Somewhat tongue in cheek, we looked on Wednesday at the potential copyright implications from a back and forth between Governor Charlie Baker and Barstool Sports, which sells “Free Brady” T shirts (playing on Shepard Fairey’ famous Hope image) challenging the New England Patriots’ quarterback’s suspension by the National Football League (“DeflateGate” or “Ballghazi,” depending on who you ask). Gov. Baker recently wore a competing vendor’s “Free Brady” T shirt when doing the Ice Bucket Challenge. Given the sales potential arising out of one of the biggest stories in the country right now (insert decline-of-society comment here), however, the financial stakes are no laughing matter. The response to Wednesday's post has been overwhelming; we had more visitors in a three-hour window than we typically get in a month.
Topics: National Football League, Copyright Act, David Portnoy, Free Brady, Barstool Sports, DeflateGate, Trademark, I Love Boston Sports, Ice Bucket Challenge, Shepard Fairey, Copyright, Senator Obama, NFL, Hope, Tom Brady, Ballghazi, Charlie Baker
Tom Brady will be in New York today at a hearing in the litigation over his 4-game suspension by Roger Goodell for allegedly being “generally aware” of the deflation of footballs in the AFC Championship thrashing of the Indianapolis Colts last winter. For good legal analysis of the absolute fiasco that is the NFL’s attempt at a middle-school science project (instigated by the condition of a football introduced from the opposing team—but congratulations on another AFC Finalist banner) and the resulting adjudicatory process, I suggest John Dowd’s blog (“The NFL's investigation of and rules against Tom Brady are a travesty, and they've resulted in uncalled-for penalties. And it's all based on a report that lacks basic integrity, fairness and credibility.”). Dowd is an experienced federal prosecutor and led the investigation, among others, into Pete Rose and gambling for Major League Baseball. Most notably, he was sufficiently offended by the whole exercise to take the issue up with no relationship to the parties. Mike Florio at ProFootballTalk and Steph Stradley have also covered the story well.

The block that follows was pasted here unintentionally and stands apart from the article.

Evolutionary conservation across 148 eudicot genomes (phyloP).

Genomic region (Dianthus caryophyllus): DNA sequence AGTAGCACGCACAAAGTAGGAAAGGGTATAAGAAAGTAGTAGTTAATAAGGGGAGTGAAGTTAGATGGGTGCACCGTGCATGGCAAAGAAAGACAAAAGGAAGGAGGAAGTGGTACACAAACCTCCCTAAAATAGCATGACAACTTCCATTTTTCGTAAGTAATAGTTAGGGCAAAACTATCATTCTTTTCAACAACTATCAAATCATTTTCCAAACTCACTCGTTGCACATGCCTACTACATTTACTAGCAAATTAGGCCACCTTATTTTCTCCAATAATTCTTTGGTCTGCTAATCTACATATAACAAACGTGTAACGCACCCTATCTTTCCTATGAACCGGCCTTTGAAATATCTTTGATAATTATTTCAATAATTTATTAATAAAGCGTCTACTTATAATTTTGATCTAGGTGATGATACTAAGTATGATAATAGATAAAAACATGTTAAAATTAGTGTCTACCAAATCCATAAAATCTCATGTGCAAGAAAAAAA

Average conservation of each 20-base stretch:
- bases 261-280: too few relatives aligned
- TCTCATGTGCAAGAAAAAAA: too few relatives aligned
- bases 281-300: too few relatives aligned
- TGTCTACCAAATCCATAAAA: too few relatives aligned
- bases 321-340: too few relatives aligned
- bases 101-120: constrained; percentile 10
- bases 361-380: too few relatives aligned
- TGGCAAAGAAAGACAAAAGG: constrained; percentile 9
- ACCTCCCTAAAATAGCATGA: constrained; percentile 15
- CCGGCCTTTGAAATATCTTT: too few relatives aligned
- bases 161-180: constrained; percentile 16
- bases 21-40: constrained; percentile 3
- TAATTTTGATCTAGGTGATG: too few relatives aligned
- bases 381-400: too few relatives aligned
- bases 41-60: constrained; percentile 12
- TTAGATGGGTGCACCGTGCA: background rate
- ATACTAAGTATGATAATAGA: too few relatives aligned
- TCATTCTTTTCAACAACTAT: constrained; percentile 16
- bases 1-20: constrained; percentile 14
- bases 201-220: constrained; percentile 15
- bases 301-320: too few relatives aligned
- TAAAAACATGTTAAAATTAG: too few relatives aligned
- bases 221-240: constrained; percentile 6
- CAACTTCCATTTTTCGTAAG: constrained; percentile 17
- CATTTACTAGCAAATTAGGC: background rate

Topics: Left Shark, ProFootballTalk, ALS. Metro, Copyright Act, Pete Frates, David Portnoy, Indianapolis Colts, AFC Championship, Free Brady, Mike Florio, Barstool Sports, Jacqueline Kennedy, Trademark, John Dowd, Ice Bucket Challenge, Shepard Fairey, Major League Baseball, Copyright, Roger Goodell, Senator Obama, Hope, AFC Finalist, Andy Warhol, Tom Brady, Charlie Baker, Massachusetts Governor, Fair Use
Detroit police have issued a warrant for well-known artist Shepard Fairey in connection with his recent visit to the city, on suspicion of vandalism. While Fairey was apparently in Detroit to paint a commissioned mural at One Campus Martius, he told the Detroit Free Press, “I still do stuff on the street without permission. I'll be doing stuff on the street when I'm in Detroit.” According to the Free Press:
Topics: Richard Prince, Jeff Koons, Patrick Cariou, Moral Rights, Andre the Giant, Graffiti Art, Visual Artists Rights Act of 1990, Barack Obama, One Campus Martius, Banksy Does New York, VARA, Banksy, Shepard Fairey, appropriation copyright, Copyright, 5Pointz, Hope, Detroit Free Press, Associated Press, Fair Use
Last night was a fascinating evening at the Sotheby’s Institute in New York, where Judith Prowda was celebrating the launch of her new book Visual Arts and the Law (Lund Humphries 2013). The book, not at all incidentally, is a must-have.
Topics: free speech, Richard Prince, Amy Adler, Campbell v. Acuff-Rose Music, Judith Prowda, Canal Zone, Patrick Cariou, Lund Humphries, Boies Schiller, American Society of Media Photographers, Yes Rasta, Kirkland & Ellis, NYU Law School, Events, Picture Archive Council of America, Shepard Fairey, Dale Cendali, Copyright, Hope, Visual Arts and the Law, transformative, First Amendment, Associated Press, Sotheby’s Institute, Fair Use
The First Circuit Court of Appeals has decided a copyright case that addresses the important elements of what constitutes an expressive work capable of protection. The lines of what can be protected in news photography may not be as simple as the First Circuit opinion suggests.
Topics: Beacon Hill Times, Harney v. Sony Pictures Television, First Circuit, Barack Obama, Eric McCormack, Clark Rockefeller, Shepard Fairey, Christian Gerhartsreiter, Copyright, Hope, Who is Clark Rockefeller